With issue #1 selling out across the country comiXology is proud to present the latest hit from Image Comics; Nate Simpson’s Nonplayer. With gorgeous art and masterful storytelling, Nonplayer is quickly becoming one of the most talked about independent comics of 2011. In addition to offering the first issue through the image app, comics app and web store this week, we were also given the chance to ask Nate a few questions about the book and it’s creation. Check out the interview below (the second part of which will be posted soon) than go download the first issue.
comiXology: Thanks for your time Nate, So Nonplayer has been making waves across the internet as issue #1 continues to sell out in local comic book shops across the country. In your own words can you tell us what this series is about?
Nate Simpson: Sure. Nonplayer follows the not-so-spectacular life of Dana Stevens, a tamale delivery girl in the future who spends most of her time inside a full-immersion MMO called “Warriors of Jarvath.” In the real world, she’s a college dropout who still lives with her mom, but inside Jarvath she’s an elite assassin. Unbeknownst to her, the non-player characters within the game have recently achieved sentience, and they’ve realized they don’t like being hunted for sport. When she kills the wife of celebrity game character King Heremoth, she ends up on the receiving end of a major blood vendetta that may or may not be confined to the game.
comiXology: What do you make of all the buzz around this first issue? any chance you could tell us what the past few weeks have been like?
NS: It’s been a wonderful surprise — as you may have guessed from the size of the first print run, we were far from certain it would be well received! I’m especially glad that it seems to have struck a chord with some folks who don’t normally read comics. The medium has limitless potential, but I think there’s been a tendency for publishers to push what’s done well in the past, which in the West usually means men in tights or mopey autobiographical comics. So it’s nice that something that doesn’t fit neatly into either category has found a little audience. I’m very excited to see how comiXology readers respond to the book.
Of course, it’s a whole new challenge to focus on the second issue with so much hype flying around. It’s so tempting to start buying into it, but you still have to go to your studio every morning and face that blank page and ask your muse to come out, which can be tricky with all this commotion going on. I’m having to exercise some pretty extreme internet discipline.
NS: Mostly, I needed to feel like I wasn’t making the whole thing in a vacuum. When you’ve spent your whole life working for other people, it can be a little strange to find yourself boss-less. I sort of turned my blog into a manager — I often found myself apologizing online when I took too long to finish a page, for example. I don’t think anybody who read the blog really cared, but I had to make believe that somebody out there was waiting for each post.
Of course, the blog later proved to have some educational value, as I learned new tricks from commenters who had more experience with digital art-making. And then at some point, after I’d posted the first few finished pages, the blog began to serve a promotional purpose, as well. It ultimately connected me with the people at Image.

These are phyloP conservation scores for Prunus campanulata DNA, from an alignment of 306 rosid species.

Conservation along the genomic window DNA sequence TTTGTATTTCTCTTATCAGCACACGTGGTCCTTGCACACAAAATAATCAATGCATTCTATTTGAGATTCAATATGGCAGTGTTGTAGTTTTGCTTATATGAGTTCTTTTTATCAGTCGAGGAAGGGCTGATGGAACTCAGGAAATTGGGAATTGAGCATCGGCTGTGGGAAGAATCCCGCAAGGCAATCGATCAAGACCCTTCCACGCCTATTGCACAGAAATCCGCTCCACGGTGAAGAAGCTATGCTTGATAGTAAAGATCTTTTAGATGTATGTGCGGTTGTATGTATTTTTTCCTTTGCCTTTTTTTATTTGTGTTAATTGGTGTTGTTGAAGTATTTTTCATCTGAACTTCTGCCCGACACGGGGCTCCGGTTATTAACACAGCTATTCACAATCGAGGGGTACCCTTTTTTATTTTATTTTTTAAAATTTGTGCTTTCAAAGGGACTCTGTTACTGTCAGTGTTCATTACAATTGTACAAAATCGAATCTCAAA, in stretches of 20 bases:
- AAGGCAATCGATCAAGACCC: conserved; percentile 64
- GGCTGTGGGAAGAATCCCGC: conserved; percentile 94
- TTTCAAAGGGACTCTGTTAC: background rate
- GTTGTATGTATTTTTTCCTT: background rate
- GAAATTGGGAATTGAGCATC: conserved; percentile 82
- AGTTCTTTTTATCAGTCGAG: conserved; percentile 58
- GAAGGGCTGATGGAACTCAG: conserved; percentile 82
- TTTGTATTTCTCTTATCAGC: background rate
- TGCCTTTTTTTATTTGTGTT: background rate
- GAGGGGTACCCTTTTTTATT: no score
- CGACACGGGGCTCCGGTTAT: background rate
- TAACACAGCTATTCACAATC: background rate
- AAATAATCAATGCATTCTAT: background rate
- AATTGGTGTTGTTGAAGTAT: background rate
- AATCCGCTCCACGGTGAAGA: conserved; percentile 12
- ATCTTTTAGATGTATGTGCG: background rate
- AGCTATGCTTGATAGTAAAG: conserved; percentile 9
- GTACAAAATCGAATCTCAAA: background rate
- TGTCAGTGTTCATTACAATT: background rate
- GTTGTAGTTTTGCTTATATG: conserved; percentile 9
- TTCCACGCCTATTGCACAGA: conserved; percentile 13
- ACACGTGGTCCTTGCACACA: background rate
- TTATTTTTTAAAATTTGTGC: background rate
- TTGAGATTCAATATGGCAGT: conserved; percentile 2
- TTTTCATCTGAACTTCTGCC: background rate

comiXology: Now you worked in the gaming prior to dipping your toes into the comic world. What made you want to try your hand at comics in the first place?
NS: I’ve been attempting comics since I was a kid — I’ve tried several times to climb that mountain, but I’ve never had either the preparation or the stamina to make it over the top. This time around, it was a collection of storyboards for Hayao Miyazaki’s Nausicaa that got me fantasizing about storytelling again. And there were lots of other factors that made it easier to finally get through a project. Having a wife who was willing to support me both emotionally and financially was crucial — this just wouldn’t have happened without her. And I’d also saved up some money from my video game days, which kept us afloat when things got especially tight.
Working in games is great, but I think a lot of game artists wonder what they might accomplish if they didn’t have all of those technical, budgetary, and managerial constraints on their work. The medium of comics allows you to explore the outermost boundaries of your imagination. That’s pretty hard to beat.
comiXology: What was your biggest influence in creating the world of Nonplayer?
NS: Besides Miyazaki, my four biggest art heroes are Moebius, Geof Darrow, William Stout, and Arthur Rackham. Moebius, Rackham, and Stout all do incredible things with visual flow — the way foreground and background elements relate to each other, and the way the eye circulates naturally around a page. There are no dead ends in their drawings. And then there’s the Where’s Waldo-ness of Darrow’s work, which I’ve always loved. I’m nowhere close to any of these guys, but I’m sure they’ve had an effect on the way I think about illustrating a story.
We’ll be back with more from Nate a little later this week as we talk video games and the future of this incredible series. In the meantime go read Nonplayer! available for download today!
Tagged: ComiXology · digital comics · image comics · nate simpson · Non player · warriors of Jarvath
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